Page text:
This, in some manner, could bring us back to the "origins"...Cossa is important : he's Senechal of Provence and loyal all the way to René - since 1442 at least . Michelino's deck he brings t to Isabelle de Lorraine
To be continued?????
http://www.sgdl-auteurs.org/alain-bouge ... Biographie

Re: Le Tarot dit "de Charles VI"

#199
Phaeded

Some early 7 palles motifs

Though you do not give credit to such an early datation in relation to the charioter of the TdChVI,
you wrote :
"Having said that, if the concentric version of the Medici 7 palle on the CVI in any way informs your dating proposal, I came across this early version today - from the ceiling of the San Marco Library, completed in 1444, so no later than that (i.e., allowing for any early date)."

Nice find
It would be the earliest we know of.
download/file.php?id=1833&mode=view

Steve already noted :
"Seven palle were part of Pierro's personal impressa before the death of his father cosimo, that is, its use, "
"If I remember correctly, the Medici parted their work in the manner, that Piero cared more for cultural matters, Giovanni for the banque and Cosimo for politic. If Piero then made the suggestion, that for the cultural appearance of the Medici the use of impresa and other symbolic signs would be useful, then this was his role in the family, as it was also his role to care for the Riccardi chapel. And his wife Lucretia helped and engaged for literature and the poets."

Piero di Cosimo de' Medici got this role by the death of his uncle Lorenzo di Giovanni de' Medici (c. 1395 - 23 September 1440), Cosimo's younger brother, who had a similar function in the period before. One of the first activities of Piero was his engagement for an illustrated Trionfi poem edition from Matteo de' Pasti.

Speculating aloud ...
Well, if this datation is documented, it would mean that the 7 palles could also be dated to Cosme, Pierre de Medicis father, Cosme l'Ancien ...
Cosme and the Palais Medicis - Riccardi 1445 - ?
http://img.over-blog.com/450x600/0/56/0 ... lazon-.JPG
http://www.visiteflorence.com/uploads/i ... 44_450.jpg


Steve had also offered the Oculo :
download/file.php?id=1614
viewtopic.php?f=11&t=1154&start=10#p18663

Huck 's answer :
viewtopic.php?f=11&t=1154&start=30#p18691

To be continued ?
http://www.sgdl-auteurs.org/alain-bouge ... Biographie

Re: Le Tarot dit "de Charles VI"

#200
Ross G. R. Caldwell wrote:
06 Sep 2018, 10:03
Phaeded wrote:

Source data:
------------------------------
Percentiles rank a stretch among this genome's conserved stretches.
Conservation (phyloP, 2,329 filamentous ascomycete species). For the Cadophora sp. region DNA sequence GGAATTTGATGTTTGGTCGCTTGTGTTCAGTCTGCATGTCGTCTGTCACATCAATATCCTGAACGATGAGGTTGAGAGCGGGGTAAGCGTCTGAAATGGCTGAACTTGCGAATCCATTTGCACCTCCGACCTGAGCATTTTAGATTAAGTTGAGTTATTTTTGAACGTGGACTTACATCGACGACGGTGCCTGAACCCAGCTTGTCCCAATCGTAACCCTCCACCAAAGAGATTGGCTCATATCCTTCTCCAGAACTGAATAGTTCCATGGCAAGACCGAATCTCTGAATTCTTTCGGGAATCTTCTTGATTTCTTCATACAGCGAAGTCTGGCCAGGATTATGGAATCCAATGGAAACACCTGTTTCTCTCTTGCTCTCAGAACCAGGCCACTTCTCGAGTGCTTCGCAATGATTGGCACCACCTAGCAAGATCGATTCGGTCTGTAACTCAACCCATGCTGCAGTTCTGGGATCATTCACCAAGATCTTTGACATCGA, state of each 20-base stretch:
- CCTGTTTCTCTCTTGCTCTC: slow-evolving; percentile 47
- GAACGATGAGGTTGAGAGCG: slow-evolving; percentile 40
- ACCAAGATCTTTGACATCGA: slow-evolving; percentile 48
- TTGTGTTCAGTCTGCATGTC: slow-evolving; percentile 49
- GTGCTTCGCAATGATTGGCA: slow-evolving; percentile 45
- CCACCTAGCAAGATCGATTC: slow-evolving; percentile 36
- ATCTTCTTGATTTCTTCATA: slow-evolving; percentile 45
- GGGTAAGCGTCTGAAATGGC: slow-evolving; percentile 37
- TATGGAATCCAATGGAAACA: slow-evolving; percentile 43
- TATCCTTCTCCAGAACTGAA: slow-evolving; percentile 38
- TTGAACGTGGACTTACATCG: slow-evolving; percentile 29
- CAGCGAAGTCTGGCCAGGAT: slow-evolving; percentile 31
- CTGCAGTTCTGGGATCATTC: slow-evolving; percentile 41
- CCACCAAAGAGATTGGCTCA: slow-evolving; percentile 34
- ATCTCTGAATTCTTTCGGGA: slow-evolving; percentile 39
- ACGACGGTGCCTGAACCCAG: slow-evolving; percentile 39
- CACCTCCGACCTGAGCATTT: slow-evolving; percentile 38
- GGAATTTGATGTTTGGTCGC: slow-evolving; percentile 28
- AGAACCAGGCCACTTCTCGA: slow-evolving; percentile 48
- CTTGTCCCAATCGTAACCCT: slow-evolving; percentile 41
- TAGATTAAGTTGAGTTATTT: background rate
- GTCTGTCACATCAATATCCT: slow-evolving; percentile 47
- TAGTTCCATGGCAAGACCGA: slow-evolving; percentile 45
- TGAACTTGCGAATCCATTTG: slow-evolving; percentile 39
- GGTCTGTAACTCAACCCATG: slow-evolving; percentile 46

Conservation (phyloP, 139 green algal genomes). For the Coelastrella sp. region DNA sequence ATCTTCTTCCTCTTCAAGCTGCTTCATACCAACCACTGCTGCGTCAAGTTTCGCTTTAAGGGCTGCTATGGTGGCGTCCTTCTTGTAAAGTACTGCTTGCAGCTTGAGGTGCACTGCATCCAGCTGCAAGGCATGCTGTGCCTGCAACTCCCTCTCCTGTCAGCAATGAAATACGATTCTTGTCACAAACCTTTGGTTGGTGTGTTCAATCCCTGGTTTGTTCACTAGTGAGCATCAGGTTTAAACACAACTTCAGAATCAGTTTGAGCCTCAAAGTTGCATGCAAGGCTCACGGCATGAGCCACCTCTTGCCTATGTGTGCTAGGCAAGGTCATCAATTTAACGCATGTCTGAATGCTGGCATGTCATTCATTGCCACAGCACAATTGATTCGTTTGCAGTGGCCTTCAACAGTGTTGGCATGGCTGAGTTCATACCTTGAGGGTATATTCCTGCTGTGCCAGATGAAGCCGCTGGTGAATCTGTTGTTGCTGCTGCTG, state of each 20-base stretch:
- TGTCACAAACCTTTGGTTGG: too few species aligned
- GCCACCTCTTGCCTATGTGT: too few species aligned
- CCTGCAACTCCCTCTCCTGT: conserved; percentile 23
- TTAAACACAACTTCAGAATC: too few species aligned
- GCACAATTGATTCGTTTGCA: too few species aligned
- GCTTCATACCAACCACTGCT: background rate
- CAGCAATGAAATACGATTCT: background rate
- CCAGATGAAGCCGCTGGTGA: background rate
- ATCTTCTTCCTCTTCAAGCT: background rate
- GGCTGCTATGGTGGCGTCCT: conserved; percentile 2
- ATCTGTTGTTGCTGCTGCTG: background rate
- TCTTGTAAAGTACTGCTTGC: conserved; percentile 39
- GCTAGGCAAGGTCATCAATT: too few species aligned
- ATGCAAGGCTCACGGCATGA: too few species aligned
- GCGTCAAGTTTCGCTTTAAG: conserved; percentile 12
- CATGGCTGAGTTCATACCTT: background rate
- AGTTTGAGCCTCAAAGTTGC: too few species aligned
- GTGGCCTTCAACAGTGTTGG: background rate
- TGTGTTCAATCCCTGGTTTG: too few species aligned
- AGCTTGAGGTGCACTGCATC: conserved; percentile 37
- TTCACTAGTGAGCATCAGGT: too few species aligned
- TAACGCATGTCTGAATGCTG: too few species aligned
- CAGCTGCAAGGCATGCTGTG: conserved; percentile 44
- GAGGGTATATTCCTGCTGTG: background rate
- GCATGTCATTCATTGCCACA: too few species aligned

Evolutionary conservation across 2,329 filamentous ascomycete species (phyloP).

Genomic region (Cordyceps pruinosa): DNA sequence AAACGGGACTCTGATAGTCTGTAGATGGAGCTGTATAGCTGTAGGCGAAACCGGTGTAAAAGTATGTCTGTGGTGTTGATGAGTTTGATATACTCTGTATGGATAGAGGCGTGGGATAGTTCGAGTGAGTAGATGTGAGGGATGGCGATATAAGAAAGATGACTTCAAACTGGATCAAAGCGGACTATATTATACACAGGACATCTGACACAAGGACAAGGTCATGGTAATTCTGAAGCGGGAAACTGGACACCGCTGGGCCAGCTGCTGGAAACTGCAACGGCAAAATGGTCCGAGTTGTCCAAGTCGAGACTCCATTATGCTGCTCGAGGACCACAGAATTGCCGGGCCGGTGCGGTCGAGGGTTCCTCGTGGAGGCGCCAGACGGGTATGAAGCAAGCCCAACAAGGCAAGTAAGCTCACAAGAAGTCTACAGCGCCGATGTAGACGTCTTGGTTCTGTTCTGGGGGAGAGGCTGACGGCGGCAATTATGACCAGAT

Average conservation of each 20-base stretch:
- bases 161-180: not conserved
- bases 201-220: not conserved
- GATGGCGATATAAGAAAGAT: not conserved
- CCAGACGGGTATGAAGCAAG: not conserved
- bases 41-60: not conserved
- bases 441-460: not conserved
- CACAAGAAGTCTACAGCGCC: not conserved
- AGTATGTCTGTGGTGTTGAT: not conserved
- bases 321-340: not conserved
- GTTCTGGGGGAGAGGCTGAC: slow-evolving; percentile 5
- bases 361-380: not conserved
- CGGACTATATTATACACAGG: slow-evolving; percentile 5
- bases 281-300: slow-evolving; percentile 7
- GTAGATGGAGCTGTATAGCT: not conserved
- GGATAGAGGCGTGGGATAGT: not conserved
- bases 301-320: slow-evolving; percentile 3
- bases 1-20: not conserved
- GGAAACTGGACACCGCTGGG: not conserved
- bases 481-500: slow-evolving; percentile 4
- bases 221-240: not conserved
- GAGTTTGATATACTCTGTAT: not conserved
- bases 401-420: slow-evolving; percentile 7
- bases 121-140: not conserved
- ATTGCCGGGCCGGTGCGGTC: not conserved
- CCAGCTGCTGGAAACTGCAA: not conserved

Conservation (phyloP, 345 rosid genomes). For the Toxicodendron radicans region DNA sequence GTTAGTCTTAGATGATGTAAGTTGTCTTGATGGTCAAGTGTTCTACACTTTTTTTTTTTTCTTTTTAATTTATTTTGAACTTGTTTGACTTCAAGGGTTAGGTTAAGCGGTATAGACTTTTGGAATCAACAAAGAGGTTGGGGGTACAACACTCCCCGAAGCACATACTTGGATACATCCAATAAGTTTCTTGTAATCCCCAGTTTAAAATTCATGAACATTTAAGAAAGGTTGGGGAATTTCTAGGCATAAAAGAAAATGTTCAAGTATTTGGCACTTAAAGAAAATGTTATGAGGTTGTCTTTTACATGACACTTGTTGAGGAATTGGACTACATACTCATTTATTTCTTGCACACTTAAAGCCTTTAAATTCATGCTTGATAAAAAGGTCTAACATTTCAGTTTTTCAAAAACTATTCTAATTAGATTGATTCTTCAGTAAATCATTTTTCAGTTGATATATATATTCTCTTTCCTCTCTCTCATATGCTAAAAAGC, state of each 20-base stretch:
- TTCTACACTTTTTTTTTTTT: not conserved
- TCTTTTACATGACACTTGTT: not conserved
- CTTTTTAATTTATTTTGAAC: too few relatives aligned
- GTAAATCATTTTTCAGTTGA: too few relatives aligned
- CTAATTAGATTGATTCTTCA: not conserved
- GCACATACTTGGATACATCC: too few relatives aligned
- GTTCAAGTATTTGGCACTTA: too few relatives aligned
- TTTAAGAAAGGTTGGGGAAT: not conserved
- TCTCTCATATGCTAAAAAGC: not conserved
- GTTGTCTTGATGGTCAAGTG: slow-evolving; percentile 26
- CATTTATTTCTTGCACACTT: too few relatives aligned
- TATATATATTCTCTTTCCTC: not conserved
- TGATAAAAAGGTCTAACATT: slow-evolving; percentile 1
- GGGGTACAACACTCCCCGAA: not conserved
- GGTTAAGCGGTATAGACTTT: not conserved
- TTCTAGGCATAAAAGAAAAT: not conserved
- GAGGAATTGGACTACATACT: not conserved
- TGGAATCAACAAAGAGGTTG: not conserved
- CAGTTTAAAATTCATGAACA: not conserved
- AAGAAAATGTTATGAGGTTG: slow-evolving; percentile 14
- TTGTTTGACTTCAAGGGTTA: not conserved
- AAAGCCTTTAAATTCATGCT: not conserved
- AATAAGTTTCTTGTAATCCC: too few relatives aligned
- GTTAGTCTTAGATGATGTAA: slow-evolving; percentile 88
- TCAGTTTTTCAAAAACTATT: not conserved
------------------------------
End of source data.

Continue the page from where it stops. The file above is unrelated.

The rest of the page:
06 Sep 2018, 00:07
I continue to hesitate on any Florentine deck's dating, outside of the period during the papal-backed Pazzi conspiracy, that would include a Death trump featuring the slain pope and curial members, while the pope was in Florence (by which criteria, 1440 would be ruled out as well as later papal visits to Florence such as in 1459).
I don't get stuck on those kinds of assumptions. Death came to popes as well, they planned out their monuments. Most triumphs of death showed all of society, from popes and emperors to the lowest commoners, as the point of their message about death equalizing all. I can't imagine any pope took such generic imagery personally.....So, besides the fact the game was not intended for the clerical class, let alone the highest levels, the idea that depicting a dead pope might cause offence to a resident pope in the city doesn't even occur to me.
A minor counterpoint , but Pratesi has already connected a provincial member of the clerical class to card-playing at an early date (http://trionfi.com/evx-arezzo-playing-cards). More importantly, the humanist members of the curia, including those who would even go on to become pope (such as Aeneas Sylvius Piccolomini, who penned the bawdy Historia de duobus amantibus in 1444), were not necessarily adverse to a novel and fashionable (i.e., expensive hand-painted decks) means of passing the time, especially as they easily mixed with the humanists in Florence when in residence there. Ignorance of tarot, intended for clerics or not (but note the tondo – ace of coins? - of the cardinal on the Rosenthal “Colleoni deck”), and the well-traveled papal court of the middle half of the 15th century seems unlikely in the extreme.